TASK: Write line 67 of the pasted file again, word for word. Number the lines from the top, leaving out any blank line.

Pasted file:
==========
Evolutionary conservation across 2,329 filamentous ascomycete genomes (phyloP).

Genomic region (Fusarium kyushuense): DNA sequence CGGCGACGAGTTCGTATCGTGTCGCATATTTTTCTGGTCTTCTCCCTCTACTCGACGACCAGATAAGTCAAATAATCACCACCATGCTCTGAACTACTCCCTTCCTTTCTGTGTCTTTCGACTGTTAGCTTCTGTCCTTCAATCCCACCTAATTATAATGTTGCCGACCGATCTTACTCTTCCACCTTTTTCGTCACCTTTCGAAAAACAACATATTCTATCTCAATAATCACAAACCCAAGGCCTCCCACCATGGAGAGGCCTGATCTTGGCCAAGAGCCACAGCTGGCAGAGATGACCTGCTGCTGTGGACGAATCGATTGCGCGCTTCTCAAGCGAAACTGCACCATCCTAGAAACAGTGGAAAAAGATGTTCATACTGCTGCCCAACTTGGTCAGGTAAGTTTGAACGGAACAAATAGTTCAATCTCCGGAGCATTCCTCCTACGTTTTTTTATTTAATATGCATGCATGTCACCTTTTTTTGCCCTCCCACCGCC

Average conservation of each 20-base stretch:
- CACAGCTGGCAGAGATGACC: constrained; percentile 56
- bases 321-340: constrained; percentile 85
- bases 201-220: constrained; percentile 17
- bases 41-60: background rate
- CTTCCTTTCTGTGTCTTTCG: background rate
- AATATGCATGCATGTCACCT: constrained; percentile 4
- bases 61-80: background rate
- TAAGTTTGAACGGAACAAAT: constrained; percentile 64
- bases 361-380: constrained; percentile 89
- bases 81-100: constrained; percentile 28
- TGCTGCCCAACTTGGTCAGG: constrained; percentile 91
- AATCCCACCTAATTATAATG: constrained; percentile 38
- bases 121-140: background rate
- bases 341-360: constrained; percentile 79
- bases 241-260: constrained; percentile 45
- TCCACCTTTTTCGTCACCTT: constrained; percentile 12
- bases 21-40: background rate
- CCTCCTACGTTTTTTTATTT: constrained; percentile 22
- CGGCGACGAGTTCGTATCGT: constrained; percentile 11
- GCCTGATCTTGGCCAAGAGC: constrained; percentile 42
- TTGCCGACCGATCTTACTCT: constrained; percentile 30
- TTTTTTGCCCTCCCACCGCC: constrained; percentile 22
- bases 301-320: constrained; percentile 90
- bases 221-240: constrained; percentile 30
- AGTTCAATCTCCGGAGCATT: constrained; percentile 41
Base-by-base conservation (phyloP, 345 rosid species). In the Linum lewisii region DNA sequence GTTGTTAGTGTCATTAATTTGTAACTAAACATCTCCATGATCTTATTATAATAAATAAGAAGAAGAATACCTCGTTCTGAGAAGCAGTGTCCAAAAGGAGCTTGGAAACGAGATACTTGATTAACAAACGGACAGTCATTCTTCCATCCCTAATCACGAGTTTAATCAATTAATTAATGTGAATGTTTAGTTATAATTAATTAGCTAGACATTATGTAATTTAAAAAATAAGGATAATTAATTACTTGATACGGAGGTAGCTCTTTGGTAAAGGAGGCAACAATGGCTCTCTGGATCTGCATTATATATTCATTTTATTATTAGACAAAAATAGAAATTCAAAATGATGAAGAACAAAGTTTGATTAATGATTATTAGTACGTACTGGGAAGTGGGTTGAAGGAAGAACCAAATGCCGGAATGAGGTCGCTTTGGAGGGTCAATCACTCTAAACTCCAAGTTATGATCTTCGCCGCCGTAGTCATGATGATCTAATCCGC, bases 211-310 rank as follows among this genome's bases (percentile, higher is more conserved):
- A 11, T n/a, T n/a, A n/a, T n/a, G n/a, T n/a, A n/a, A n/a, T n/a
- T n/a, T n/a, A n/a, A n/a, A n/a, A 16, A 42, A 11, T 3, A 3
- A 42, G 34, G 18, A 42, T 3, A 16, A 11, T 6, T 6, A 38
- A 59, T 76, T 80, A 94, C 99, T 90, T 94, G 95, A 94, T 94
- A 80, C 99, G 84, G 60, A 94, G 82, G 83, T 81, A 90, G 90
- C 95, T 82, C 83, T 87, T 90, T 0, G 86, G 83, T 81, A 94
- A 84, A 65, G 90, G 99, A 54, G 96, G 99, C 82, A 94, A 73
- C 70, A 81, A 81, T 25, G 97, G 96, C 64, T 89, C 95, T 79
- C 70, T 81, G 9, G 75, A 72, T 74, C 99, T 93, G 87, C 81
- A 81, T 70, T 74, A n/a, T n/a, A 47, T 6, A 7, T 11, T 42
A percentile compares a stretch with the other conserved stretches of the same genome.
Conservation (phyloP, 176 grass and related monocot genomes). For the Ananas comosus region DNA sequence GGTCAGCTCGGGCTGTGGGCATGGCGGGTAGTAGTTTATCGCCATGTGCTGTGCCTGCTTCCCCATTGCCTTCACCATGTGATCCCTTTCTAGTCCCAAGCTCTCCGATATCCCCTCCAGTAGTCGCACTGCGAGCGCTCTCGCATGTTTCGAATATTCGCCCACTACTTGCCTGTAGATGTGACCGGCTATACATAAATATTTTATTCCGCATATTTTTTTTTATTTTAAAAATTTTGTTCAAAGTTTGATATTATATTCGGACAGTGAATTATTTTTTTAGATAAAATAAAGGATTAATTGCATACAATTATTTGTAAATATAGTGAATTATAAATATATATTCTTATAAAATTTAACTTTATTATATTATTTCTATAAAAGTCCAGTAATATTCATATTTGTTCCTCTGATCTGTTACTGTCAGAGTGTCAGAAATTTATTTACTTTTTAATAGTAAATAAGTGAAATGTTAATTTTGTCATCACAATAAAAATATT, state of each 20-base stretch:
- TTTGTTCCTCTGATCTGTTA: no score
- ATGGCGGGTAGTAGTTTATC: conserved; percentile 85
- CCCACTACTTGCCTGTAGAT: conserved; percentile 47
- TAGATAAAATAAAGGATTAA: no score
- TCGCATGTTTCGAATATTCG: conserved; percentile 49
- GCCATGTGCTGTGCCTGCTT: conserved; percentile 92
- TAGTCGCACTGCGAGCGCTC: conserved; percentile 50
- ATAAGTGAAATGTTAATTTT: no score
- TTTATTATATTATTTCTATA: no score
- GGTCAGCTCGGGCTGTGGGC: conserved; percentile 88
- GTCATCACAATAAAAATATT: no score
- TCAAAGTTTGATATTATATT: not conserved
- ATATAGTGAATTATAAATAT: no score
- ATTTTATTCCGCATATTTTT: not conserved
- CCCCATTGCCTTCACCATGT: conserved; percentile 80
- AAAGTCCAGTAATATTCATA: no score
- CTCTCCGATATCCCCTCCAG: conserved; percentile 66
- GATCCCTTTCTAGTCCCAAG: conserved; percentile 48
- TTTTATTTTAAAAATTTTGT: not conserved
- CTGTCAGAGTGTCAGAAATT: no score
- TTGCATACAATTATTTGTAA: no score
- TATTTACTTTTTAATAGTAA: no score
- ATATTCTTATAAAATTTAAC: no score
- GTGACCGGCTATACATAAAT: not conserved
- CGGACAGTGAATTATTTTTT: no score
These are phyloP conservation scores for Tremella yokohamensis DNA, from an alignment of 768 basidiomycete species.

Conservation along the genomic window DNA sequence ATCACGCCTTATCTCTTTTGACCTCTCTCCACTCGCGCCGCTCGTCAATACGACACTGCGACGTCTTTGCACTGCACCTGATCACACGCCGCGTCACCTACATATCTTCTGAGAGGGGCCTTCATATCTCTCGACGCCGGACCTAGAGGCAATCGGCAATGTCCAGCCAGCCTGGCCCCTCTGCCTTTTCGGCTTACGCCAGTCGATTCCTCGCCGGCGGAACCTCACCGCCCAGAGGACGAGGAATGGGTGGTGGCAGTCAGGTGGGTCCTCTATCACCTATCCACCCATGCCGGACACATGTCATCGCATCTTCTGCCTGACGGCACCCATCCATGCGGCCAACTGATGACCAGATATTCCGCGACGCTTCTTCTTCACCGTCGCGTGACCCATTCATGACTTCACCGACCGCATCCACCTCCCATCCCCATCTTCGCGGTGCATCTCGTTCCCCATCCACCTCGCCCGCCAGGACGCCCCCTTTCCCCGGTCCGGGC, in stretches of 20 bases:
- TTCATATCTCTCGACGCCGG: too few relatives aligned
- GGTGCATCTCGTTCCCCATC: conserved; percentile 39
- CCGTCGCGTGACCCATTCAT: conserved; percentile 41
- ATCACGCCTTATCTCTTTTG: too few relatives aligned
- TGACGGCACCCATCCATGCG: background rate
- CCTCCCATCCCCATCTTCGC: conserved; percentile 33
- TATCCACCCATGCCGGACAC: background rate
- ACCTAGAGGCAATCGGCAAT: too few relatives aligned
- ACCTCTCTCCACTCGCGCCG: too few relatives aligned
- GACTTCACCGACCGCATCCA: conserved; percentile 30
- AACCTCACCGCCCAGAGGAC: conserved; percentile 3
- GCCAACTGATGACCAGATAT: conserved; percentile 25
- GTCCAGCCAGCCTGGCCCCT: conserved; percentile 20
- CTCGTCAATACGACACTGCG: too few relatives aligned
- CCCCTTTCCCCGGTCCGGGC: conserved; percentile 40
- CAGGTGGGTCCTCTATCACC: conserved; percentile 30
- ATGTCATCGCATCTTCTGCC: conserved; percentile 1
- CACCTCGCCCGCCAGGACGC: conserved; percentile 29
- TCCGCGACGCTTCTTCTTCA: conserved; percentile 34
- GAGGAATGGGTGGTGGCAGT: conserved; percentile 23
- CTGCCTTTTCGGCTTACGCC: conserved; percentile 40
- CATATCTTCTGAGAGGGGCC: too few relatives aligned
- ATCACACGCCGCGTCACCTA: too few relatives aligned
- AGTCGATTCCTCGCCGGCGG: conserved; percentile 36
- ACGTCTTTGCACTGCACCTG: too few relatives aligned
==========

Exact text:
These are phyloP conservation scores for Tremella yokohamensis DNA, from an alignment of 768 basidiomycete species.